How to Build a Secure Android Mobile Application
Android was designed to be open and flexible and has made launching apps extremely accessible across the globe.
Securing such an open platform requires a strong security architecture and rigorous security programs that need continuous maintenance and testing. Fortunately, Android itself provides an app building environment that protects the confidentiality, integrity, and availability of the data, apps, users, devices, and networks involved.
This wide variety of protective measures that Android already has in place mean that much of the security work is already done by default – making life easier for developers with less experience in app security. Even with these default Android security controls in place, however, there are always going to be gaps that can make sensitive data exposure a real possibility.
Let’s walk through some essential security tips that you can follow to make sure that your Android app is keeping your users’ data protected.
What prevents us from building secure applications?#
Sensitive Data Store#
One of the biggest mistakes made by developers when building an application is allowing stored sensitive information to be accessible to other apps.
Sensitive data shouldn’t be stored on the device more than needed and should be immediately deleted when there is no longer a need for it. If you need to store sensitive user data, the storage must be encrypted. To provide additional protection for sensitive data, you can use the Jetpack Security library. Tink is also worth your attention for resolving such issues.
Unfortunately, not everyone is aware of the privacy concerns that impact mobile devices, let alone the specific risks encountered when the device performs network transactions.
First of all, make sure that your application doesn’t trust data downloaded from HTTP or other insecure protocols. You should strictly use HTTPS everywhere, because mobile devices frequently connect to insecure networks, such as public Wi-Fi hotspots. Wi-Fi encryption by itself is insufficient protection for most communications on the internet. Don’t trust unknown certificates, use Certificate Pinning, and specify your custom TrustManager. Also, it is highly important to set up your network-security-config file.
A common problem arises when the application lets a user in after entering login or password.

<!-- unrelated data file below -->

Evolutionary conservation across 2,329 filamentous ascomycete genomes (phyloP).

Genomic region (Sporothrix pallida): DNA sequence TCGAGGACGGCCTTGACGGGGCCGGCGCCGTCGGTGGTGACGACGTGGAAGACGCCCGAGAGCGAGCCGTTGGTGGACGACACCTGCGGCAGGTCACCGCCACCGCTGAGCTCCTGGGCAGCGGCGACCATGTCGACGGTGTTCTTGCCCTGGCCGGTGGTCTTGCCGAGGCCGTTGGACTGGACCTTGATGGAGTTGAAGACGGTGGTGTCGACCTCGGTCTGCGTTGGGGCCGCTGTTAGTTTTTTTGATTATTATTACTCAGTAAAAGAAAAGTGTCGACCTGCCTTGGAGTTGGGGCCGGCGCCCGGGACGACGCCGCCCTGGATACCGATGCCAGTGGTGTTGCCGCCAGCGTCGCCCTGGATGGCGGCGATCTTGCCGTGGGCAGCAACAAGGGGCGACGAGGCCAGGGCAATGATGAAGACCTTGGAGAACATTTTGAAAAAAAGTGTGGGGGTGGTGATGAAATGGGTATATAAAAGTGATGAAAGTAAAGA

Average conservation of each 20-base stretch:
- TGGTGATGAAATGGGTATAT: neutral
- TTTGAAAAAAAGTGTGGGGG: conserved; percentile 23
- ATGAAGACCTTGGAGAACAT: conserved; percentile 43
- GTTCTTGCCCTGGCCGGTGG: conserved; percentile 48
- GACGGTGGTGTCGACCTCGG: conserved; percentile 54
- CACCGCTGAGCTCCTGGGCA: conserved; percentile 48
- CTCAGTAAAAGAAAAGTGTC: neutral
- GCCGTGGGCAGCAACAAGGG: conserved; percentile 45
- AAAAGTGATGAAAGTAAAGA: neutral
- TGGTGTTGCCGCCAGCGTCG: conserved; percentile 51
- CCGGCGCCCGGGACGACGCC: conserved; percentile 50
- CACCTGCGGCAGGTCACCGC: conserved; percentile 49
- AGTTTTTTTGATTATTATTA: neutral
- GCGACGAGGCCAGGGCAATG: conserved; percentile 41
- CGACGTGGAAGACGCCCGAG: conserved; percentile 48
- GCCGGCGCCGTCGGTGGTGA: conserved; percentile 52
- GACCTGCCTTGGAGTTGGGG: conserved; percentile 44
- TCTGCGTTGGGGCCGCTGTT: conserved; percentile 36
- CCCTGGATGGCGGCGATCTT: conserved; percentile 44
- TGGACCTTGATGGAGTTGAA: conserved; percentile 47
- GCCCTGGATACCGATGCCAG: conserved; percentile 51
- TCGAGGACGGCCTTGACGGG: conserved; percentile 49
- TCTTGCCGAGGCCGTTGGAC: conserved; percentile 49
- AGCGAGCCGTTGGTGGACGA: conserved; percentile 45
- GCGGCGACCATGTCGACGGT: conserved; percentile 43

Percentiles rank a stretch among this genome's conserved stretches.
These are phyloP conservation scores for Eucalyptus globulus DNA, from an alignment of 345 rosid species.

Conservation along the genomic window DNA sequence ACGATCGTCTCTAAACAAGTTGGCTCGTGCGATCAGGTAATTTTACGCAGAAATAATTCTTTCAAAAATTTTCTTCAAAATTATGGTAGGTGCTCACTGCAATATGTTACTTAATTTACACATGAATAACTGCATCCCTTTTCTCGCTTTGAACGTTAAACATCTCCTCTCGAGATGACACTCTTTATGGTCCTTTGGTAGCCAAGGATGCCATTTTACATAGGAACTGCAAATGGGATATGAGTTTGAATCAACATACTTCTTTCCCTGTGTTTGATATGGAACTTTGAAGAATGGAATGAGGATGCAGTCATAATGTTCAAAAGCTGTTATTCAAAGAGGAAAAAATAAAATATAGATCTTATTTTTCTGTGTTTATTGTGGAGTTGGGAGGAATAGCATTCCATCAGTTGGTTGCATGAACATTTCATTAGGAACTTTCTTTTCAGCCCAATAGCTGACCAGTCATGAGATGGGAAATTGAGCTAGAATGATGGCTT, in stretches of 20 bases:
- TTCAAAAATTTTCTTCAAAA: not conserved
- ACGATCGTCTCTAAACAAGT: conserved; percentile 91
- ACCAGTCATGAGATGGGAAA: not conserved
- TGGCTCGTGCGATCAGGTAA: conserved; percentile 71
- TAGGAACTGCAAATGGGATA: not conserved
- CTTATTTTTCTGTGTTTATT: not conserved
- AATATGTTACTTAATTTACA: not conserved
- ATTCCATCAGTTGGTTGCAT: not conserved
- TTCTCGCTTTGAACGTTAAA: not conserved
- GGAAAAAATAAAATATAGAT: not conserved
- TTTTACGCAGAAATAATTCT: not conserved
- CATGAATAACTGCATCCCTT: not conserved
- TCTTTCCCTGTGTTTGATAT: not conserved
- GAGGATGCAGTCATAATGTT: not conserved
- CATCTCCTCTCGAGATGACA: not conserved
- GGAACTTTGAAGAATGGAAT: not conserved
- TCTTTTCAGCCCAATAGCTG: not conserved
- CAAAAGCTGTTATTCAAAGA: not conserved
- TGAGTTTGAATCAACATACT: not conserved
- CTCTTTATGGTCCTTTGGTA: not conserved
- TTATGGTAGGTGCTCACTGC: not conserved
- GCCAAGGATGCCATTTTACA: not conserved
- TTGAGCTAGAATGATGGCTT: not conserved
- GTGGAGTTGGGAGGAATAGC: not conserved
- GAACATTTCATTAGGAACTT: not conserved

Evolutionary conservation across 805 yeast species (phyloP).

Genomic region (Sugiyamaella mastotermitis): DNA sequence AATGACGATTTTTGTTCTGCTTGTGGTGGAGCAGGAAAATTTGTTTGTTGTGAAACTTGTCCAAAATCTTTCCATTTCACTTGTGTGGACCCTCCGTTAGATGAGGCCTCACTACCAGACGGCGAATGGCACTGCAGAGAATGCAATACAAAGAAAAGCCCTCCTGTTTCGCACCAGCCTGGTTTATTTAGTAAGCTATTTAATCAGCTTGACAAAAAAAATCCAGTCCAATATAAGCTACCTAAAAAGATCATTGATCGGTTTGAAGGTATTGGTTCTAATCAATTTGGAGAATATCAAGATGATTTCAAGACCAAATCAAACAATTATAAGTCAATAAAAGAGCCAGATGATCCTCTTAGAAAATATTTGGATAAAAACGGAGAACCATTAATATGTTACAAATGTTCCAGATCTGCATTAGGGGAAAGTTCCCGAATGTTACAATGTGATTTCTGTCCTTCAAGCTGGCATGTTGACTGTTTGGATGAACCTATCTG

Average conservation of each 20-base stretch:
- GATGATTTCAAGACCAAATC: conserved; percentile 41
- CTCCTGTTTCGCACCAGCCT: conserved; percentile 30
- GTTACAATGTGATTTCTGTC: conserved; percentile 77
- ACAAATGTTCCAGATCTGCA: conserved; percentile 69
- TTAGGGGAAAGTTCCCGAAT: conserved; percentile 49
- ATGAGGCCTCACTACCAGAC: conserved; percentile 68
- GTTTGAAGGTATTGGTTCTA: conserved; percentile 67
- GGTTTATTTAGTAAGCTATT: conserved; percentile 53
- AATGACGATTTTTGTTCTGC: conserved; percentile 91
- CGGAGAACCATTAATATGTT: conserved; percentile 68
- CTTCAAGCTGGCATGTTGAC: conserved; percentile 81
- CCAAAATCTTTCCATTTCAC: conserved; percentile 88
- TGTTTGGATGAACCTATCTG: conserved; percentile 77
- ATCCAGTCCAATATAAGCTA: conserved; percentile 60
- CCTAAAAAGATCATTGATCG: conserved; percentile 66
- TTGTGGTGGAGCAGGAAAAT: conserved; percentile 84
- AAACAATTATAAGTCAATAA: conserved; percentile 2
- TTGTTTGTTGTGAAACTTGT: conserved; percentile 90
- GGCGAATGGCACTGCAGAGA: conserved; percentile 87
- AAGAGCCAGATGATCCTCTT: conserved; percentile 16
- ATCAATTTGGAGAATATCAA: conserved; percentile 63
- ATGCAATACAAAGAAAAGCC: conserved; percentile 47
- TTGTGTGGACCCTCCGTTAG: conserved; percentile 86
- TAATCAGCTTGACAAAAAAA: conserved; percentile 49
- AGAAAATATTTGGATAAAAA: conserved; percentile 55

When an application handles sensitive information, it is always better to double-check if the user really has access to the data. We can use one of the trusty authorization protocols (e.g. OAuth 2.0) or reuse existing solutions like Firebase Authentication, One Biometric API, or at least Multi-factor authentication.
User input validation#
It’s possible for developers to miss full validation of the input they receive from users.
At the same time, this is the most common security problem affecting applications, and not only on Android. The application should make sure to use well-structured data formats and verify that the data conforms to the expected format. Additionally, validation by Reg-Ex or blocking specific characters can be bypassed. That’s why these practices should be avoided.
Obfuscation raises the barriers to someone decompiling and stealing your code.
It is a really important step, but you shouldn’t rely on it too much because your app can still be hacked. The application binary files can be retrieved and even republished on different sources. In addition, let’s mention removing logs from the application before release. If you don’t, attackers can get sensitive information simply during debugging.
By following the above tips, you can be much more assured that you’re doing the most you can to keep the user data in your application more secure. Please note that this advice is not a silver bullet – they are all pretty common best practices and may need to be supplemented with additional security controls. Even so, every case requires special discussions and solutions, and you should make sure to ask a security expert before your application goes live with real sensitive user data flowing in and out.
More information for Android app developers can be found on developer.android.com.